Poagao's Journal

Absolutely Not Your Monkey

May 21 2002

My MRT picture is, as predicted, now featured in t…

My MRT picture is, as predicted, now featured in the Mirror Project. Actually, that wasn’t too hard to predict, since they pretty much take any picture that features a reflection of the photographer. I still enjoy it, though. It’s spontaneous photography for the most part, since more and more people are keeping tiny digital cameras with them at all times, and anyway do you honestly plan to find a mirror to take pictures of?

My friend Mindcrime, aka Chris, has published his version of last Saturday, for all of you conspiracy theorists out there who are interested in a “grassy knoll” angle on that fateful day, as well as an account of his Episode II-watching experience. Unfortunately, audiences in Hsinchu tend to be a little more, shall we say, provincial when it comes to theater behavior, although there was one plastic-bag man in the theater when we saw the movie at Warner Village I came very close to throwing something at. Fortunately for him, I didn’t have anything throwable with me at the time. But such examples are far more rare in Taipei than they are in a place like Hsinchu, where, I suspect, you can’t even find frozen TV dinners. Then again, you probably don’t have as many insufferable snobs and arrogant business-types in the smaller towns as you find in Taipei. It’s a bit of a trade-off, in any case.

My roommate, not Lin Jia-wen but the Studio Classroom guy, said that they want to interview me for their magazine/radio program. He gave me a list of questions his co-worker, a Canadian guy, wants to ask me. Most of the questions are quite broad, subjects I could go on and on about, and honest answers could conceivably get me into trouble. Not that that’s ever stopped me before. Only recently have I begun to insert a little bit of thinking before opening my big mouth and inserting some portion of my anatomy. I suppose this is progress of a sort. The danger with knowing the questions beforehand is that, instead of thinking of reasonable answers that nobody will have a problem with, I tend to spend the extra time thinking up really sarcastic, stinging replies that might get people thinking about aspects of life here that they probably haven’t thought about before. And the problem with that is that most of the English-studying Taiwanese crowd probably doesn’t give a shit, while most of the foreigners here probably consider me a heretic, since my views do not often coincide with theirs.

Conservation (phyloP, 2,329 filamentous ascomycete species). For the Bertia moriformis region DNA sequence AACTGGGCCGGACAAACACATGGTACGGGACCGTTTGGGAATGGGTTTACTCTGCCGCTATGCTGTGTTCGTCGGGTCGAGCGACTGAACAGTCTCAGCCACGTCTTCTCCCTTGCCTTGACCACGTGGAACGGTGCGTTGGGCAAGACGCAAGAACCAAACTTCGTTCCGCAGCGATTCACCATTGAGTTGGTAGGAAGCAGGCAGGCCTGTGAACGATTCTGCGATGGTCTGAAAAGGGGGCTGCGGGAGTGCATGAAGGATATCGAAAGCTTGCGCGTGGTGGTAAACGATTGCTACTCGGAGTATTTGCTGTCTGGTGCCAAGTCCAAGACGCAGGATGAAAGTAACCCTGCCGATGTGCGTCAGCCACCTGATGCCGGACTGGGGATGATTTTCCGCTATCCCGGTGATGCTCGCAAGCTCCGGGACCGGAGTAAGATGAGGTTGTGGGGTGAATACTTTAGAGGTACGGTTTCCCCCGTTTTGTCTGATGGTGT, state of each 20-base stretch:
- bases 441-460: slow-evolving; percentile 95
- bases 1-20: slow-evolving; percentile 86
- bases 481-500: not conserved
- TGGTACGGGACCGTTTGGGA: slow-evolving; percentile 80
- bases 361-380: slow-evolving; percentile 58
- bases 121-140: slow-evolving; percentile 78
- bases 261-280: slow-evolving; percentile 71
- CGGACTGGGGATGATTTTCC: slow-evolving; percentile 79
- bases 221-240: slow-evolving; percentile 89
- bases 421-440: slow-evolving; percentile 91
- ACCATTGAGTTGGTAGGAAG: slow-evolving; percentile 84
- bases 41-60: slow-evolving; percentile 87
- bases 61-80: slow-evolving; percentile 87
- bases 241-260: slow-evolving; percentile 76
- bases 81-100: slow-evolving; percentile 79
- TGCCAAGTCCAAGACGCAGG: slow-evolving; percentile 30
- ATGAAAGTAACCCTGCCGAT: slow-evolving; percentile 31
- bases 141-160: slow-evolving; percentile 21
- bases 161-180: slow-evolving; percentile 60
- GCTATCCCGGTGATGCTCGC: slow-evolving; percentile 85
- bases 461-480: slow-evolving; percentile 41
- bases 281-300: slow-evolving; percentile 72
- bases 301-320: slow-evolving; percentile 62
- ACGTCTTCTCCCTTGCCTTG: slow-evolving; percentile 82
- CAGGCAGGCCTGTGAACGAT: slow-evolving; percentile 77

Ah, whatever. I’m not going to dwell on it. They ask, I answer. Interview ends. I go have a drink.

Had dinner with my friend Jim, whose mother is Taiwanese and father African American, last night. Jim was born and raised in Taiwan, and never met his father. He’s a big, shy, beefy guy who works with foreign maid service in Kaohsiung. He had no place to stay last night, since many of the saunas are closed due to the drought, so I let him crash at my place. Talking with him reminded me that it’s been years since I was in Kaohsiung, the sprawling port city to the south.

I should take a three-day weekend or something and go down there to visit various friends, and just get away from Taipei for a bit as well. There’s a certain gritty electricity to a large subtropic port city. I spent six years of my childhood living a stone’s throw from the bay of Houston, and the smell of fishing boats, cranes and rigging always brings back memories of the flood-prone neighborhood where even the evacuation trucks wouldn’t dare enter during hurricanes. Mad magazines, Bubba Yubba gum, getting out of school and into fights with neighborhood kids, and raiding lobster traps.

I hated Texas, always have, probably always will. The combination of the weather and the attitudes made it a most unpleasant experience, especially after being ripped from a basically happy existance when I was in 1st grade in Florida and sent to hell in the form of James Bay Elementary School in Seabrook, Texas. I spent the next six years waiting for us to move back to Florida, and just as I was getting used to the area and the people, we did.

Maybe I don’t need to go to Kaohsiung right away.

posted by Poagao at 8:01 am  

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